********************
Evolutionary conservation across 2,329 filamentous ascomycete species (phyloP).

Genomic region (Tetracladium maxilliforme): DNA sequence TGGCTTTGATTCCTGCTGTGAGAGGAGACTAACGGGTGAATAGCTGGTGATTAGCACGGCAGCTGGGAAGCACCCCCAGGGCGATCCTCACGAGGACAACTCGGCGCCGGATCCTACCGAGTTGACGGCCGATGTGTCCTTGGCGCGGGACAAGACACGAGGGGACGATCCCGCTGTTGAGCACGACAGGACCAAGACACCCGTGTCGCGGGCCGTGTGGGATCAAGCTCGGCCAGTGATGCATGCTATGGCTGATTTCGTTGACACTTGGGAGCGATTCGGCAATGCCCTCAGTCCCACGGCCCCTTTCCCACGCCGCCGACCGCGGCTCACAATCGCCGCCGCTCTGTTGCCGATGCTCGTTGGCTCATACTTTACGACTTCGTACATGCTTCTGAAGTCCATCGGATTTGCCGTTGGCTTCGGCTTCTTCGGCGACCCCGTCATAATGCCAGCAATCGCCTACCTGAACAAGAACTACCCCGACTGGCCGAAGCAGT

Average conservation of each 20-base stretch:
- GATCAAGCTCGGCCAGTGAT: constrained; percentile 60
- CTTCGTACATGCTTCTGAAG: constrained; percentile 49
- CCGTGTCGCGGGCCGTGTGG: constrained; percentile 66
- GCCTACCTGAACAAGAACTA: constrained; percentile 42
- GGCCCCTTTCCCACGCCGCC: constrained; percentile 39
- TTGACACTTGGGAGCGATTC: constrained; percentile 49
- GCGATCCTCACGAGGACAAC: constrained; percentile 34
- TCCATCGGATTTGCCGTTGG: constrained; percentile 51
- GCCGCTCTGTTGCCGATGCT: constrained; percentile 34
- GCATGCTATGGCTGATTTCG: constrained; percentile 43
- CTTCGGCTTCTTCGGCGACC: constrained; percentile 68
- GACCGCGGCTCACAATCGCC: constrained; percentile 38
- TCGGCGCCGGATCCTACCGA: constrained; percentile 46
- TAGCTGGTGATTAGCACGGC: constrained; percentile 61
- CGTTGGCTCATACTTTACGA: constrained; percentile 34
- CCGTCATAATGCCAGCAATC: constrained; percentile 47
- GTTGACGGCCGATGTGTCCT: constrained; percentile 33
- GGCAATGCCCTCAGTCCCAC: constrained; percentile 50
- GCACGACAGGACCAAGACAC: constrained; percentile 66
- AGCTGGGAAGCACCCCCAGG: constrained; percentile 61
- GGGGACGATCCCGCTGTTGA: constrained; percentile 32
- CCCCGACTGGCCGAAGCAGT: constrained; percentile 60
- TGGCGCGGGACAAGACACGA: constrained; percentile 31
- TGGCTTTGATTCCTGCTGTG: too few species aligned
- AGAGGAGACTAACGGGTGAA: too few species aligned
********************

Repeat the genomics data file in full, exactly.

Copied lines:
Evolutionary conservation across 2,329 filamentous ascomycete species (phyloP).

Genomic region (Tetracladium maxilliforme): DNA sequence TGGCTTTGATTCCTGCTGTGAGAGGAGACTAACGGGTGAATAGCTGGTGATTAGCACGGCAGCTGGGAAGCACCCCCAGGGCGATCCTCACGAGGACAACTCGGCGCCGGATCCTACCGAGTTGACGGCCGATGTGTCCTTGGCGCGGGACAAGACACGAGGGGACGATCCCGCTGTTGAGCACGACAGGACCAAGACACCCGTGTCGCGGGCCGTGTGGGATCAAGCTCGGCCAGTGATGCATGCTATGGCTGATTTCGTTGACACTTGGGAGCGATTCGGCAATGCCCTCAGTCCCACGGCCCCTTTCCCACGCCGCCGACCGCGGCTCACAATCGCCGCCGCTCTGTTGCCGATGCTCGTTGGCTCATACTTTACGACTTCGTACATGCTTCTGAAGTCCATCGGATTTGCCGTTGGCTTCGGCTTCTTCGGCGACCCCGTCATAATGCCAGCAATCGCCTACCTGAACAAGAACTACCCCGACTGGCCGAAGCAGT

Average conservation of each 20-base stretch:
- GATCAAGCTCGGCCAGTGAT: constrained; percentile 60
- CTTCGTACATGCTTCTGAAG: constrained; percentile 49
- CCGTGTCGCGGGCCGTGTGG: constrained; percentile 66
- GCCTACCTGAACAAGAACTA: constrained; percentile 42
- GGCCCCTTTCCCACGCCGCC: constrained; percentile 39
- TTGACACTTGGGAGCGATTC: constrained; percentile 49
- GCGATCCTCACGAGGACAAC: constrained; percentile 34
- TCCATCGGATTTGCCGTTGG: constrained; percentile 51
- GCCGCTCTGTTGCCGATGCT: constrained; percentile 34
- GCATGCTATGGCTGATTTCG: constrained; percentile 43
- CTTCGGCTTCTTCGGCGACC: constrained; percentile 68
- GACCGCGGCTCACAATCGCC: constrained; percentile 38
- TCGGCGCCGGATCCTACCGA: constrained; percentile 46
- TAGCTGGTGATTAGCACGGC: constrained; percentile 61
- CGTTGGCTCATACTTTACGA: constrained; percentile 34
- CCGTCATAATGCCAGCAATC: constrained; percentile 47
- GTTGACGGCCGATGTGTCCT: constrained; percentile 33
- GGCAATGCCCTCAGTCCCAC: constrained; percentile 50
- GCACGACAGGACCAAGACAC: constrained; percentile 66
- AGCTGGGAAGCACCCCCAGG: constrained; percentile 61
- GGGGACGATCCCGCTGTTGA: constrained; percentile 32
- CCCCGACTGGCCGAAGCAGT: constrained; percentile 60
- TGGCGCGGGACAAGACACGA: constrained; percentile 31
- TGGCTTTGATTCCTGCTGTG: too few species aligned
- AGAGGAGACTAACGGGTGAA: too few species aligned